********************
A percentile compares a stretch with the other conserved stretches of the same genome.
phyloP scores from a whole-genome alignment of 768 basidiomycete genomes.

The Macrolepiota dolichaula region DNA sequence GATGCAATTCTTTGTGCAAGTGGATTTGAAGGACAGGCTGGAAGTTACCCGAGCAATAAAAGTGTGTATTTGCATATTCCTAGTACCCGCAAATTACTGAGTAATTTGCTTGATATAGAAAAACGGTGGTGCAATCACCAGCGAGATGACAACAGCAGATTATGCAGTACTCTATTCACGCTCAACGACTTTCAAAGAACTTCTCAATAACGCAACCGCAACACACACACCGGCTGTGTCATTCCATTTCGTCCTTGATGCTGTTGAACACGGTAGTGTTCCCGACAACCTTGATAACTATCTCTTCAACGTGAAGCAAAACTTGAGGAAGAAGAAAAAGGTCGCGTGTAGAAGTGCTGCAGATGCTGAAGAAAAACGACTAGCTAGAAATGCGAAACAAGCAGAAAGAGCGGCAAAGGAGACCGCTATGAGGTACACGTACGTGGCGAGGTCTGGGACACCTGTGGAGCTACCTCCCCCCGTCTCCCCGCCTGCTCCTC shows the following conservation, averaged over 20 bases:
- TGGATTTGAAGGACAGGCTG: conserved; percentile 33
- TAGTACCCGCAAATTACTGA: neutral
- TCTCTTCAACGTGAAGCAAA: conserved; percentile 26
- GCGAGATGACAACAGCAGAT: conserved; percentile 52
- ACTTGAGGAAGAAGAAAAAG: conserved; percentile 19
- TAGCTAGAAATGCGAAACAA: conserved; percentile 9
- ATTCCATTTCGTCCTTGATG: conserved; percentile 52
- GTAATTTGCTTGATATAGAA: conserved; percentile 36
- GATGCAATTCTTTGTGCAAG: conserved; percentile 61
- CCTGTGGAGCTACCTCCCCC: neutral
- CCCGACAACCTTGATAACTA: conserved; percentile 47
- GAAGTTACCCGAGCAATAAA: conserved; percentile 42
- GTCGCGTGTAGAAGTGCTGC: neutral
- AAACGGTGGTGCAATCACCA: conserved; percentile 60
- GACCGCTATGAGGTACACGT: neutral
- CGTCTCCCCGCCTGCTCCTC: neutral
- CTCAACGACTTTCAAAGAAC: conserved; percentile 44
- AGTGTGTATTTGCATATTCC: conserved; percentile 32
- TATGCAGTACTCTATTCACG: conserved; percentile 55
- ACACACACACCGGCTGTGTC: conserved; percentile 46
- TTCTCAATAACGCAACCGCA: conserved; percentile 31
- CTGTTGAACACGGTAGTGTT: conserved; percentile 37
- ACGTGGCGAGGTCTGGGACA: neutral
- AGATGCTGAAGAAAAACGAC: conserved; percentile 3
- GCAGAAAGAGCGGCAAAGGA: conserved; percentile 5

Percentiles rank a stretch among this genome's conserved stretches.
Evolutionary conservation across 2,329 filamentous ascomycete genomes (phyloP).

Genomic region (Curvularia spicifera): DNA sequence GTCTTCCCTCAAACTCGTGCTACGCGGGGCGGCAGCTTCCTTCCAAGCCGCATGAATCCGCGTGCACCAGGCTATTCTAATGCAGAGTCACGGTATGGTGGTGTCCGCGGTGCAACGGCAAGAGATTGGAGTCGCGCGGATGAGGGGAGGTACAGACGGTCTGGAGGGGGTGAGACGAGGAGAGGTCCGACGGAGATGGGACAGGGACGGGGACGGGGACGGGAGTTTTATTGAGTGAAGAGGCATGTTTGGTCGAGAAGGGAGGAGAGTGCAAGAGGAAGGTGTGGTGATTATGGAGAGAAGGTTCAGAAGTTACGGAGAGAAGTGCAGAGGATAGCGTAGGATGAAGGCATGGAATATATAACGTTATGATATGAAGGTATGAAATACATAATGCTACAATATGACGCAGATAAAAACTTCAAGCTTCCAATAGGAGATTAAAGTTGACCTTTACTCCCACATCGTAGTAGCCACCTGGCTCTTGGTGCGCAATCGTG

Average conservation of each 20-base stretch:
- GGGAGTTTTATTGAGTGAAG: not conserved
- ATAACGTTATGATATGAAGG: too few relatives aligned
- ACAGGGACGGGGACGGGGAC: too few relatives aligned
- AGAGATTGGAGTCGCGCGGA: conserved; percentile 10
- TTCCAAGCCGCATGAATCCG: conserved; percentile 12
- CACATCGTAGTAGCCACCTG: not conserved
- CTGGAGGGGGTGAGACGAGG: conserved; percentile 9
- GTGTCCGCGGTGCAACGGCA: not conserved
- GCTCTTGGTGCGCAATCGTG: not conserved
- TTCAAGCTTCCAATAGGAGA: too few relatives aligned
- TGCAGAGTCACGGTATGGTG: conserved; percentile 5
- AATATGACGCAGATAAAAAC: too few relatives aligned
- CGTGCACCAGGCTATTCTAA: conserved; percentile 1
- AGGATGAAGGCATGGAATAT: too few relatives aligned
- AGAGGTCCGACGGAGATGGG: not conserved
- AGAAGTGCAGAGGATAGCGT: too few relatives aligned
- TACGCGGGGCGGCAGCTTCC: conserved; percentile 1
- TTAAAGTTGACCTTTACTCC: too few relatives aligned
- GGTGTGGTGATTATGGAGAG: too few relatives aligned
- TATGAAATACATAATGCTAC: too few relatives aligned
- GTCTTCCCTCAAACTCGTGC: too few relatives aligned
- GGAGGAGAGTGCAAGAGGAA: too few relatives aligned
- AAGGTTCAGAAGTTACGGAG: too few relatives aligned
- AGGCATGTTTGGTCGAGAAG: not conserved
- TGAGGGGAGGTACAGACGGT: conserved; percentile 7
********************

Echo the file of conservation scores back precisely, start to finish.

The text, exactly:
A percentile compares a stretch with the other conserved stretches of the same genome.
phyloP scores from a whole-genome alignment of 768 basidiomycete genomes.

The Macrolepiota dolichaula region DNA sequence GATGCAATTCTTTGTGCAAGTGGATTTGAAGGACAGGCTGGAAGTTACCCGAGCAATAAAAGTGTGTATTTGCATATTCCTAGTACCCGCAAATTACTGAGTAATTTGCTTGATATAGAAAAACGGTGGTGCAATCACCAGCGAGATGACAACAGCAGATTATGCAGTACTCTATTCACGCTCAACGACTTTCAAAGAACTTCTCAATAACGCAACCGCAACACACACACCGGCTGTGTCATTCCATTTCGTCCTTGATGCTGTTGAACACGGTAGTGTTCCCGACAACCTTGATAACTATCTCTTCAACGTGAAGCAAAACTTGAGGAAGAAGAAAAAGGTCGCGTGTAGAAGTGCTGCAGATGCTGAAGAAAAACGACTAGCTAGAAATGCGAAACAAGCAGAAAGAGCGGCAAAGGAGACCGCTATGAGGTACACGTACGTGGCGAGGTCTGGGACACCTGTGGAGCTACCTCCCCCCGTCTCCCCGCCTGCTCCTC shows the following conservation, averaged over 20 bases:
- TGGATTTGAAGGACAGGCTG: conserved; percentile 33
- TAGTACCCGCAAATTACTGA: neutral
- TCTCTTCAACGTGAAGCAAA: conserved; percentile 26
- GCGAGATGACAACAGCAGAT: conserved; percentile 52
- ACTTGAGGAAGAAGAAAAAG: conserved; percentile 19
- TAGCTAGAAATGCGAAACAA: conserved; percentile 9
- ATTCCATTTCGTCCTTGATG: conserved; percentile 52
- GTAATTTGCTTGATATAGAA: conserved; percentile 36
- GATGCAATTCTTTGTGCAAG: conserved; percentile 61
- CCTGTGGAGCTACCTCCCCC: neutral
- CCCGACAACCTTGATAACTA: conserved; percentile 47
- GAAGTTACCCGAGCAATAAA: conserved; percentile 42
- GTCGCGTGTAGAAGTGCTGC: neutral
- AAACGGTGGTGCAATCACCA: conserved; percentile 60
- GACCGCTATGAGGTACACGT: neutral
- CGTCTCCCCGCCTGCTCCTC: neutral
- CTCAACGACTTTCAAAGAAC: conserved; percentile 44
- AGTGTGTATTTGCATATTCC: conserved; percentile 32
- TATGCAGTACTCTATTCACG: conserved; percentile 55
- ACACACACACCGGCTGTGTC: conserved; percentile 46
- TTCTCAATAACGCAACCGCA: conserved; percentile 31
- CTGTTGAACACGGTAGTGTT: conserved; percentile 37
- ACGTGGCGAGGTCTGGGACA: neutral
- AGATGCTGAAGAAAAACGAC: conserved; percentile 3
- GCAGAAAGAGCGGCAAAGGA: conserved; percentile 5

Percentiles rank a stretch among this genome's conserved stretches.
Evolutionary conservation across 2,329 filamentous ascomycete genomes (phyloP).

Genomic region (Curvularia spicifera): DNA sequence GTCTTCCCTCAAACTCGTGCTACGCGGGGCGGCAGCTTCCTTCCAAGCCGCATGAATCCGCGTGCACCAGGCTATTCTAATGCAGAGTCACGGTATGGTGGTGTCCGCGGTGCAACGGCAAGAGATTGGAGTCGCGCGGATGAGGGGAGGTACAGACGGTCTGGAGGGGGTGAGACGAGGAGAGGTCCGACGGAGATGGGACAGGGACGGGGACGGGGACGGGAGTTTTATTGAGTGAAGAGGCATGTTTGGTCGAGAAGGGAGGAGAGTGCAAGAGGAAGGTGTGGTGATTATGGAGAGAAGGTTCAGAAGTTACGGAGAGAAGTGCAGAGGATAGCGTAGGATGAAGGCATGGAATATATAACGTTATGATATGAAGGTATGAAATACATAATGCTACAATATGACGCAGATAAAAACTTCAAGCTTCCAATAGGAGATTAAAGTTGACCTTTACTCCCACATCGTAGTAGCCACCTGGCTCTTGGTGCGCAATCGTG

Average conservation of each 20-base stretch:
- GGGAGTTTTATTGAGTGAAG: not conserved
- ATAACGTTATGATATGAAGG: too few relatives aligned
- ACAGGGACGGGGACGGGGAC: too few relatives aligned
- AGAGATTGGAGTCGCGCGGA: conserved; percentile 10
- TTCCAAGCCGCATGAATCCG: conserved; percentile 12
- CACATCGTAGTAGCCACCTG: not conserved
- CTGGAGGGGGTGAGACGAGG: conserved; percentile 9
- GTGTCCGCGGTGCAACGGCA: not conserved
- GCTCTTGGTGCGCAATCGTG: not conserved
- TTCAAGCTTCCAATAGGAGA: too few relatives aligned
- TGCAGAGTCACGGTATGGTG: conserved; percentile 5
- AATATGACGCAGATAAAAAC: too few relatives aligned
- CGTGCACCAGGCTATTCTAA: conserved; percentile 1
- AGGATGAAGGCATGGAATAT: too few relatives aligned
- AGAGGTCCGACGGAGATGGG: not conserved
- AGAAGTGCAGAGGATAGCGT: too few relatives aligned
- TACGCGGGGCGGCAGCTTCC: conserved; percentile 1
- TTAAAGTTGACCTTTACTCC: too few relatives aligned
- GGTGTGGTGATTATGGAGAG: too few relatives aligned
- TATGAAATACATAATGCTAC: too few relatives aligned
- GTCTTCCCTCAAACTCGTGC: too few relatives aligned
- GGAGGAGAGTGCAAGAGGAA: too few relatives aligned
- AAGGTTCAGAAGTTACGGAG: too few relatives aligned
- AGGCATGTTTGGTCGAGAAG: not conserved
- TGAGGGGAGGTACAGACGGT: conserved; percentile 7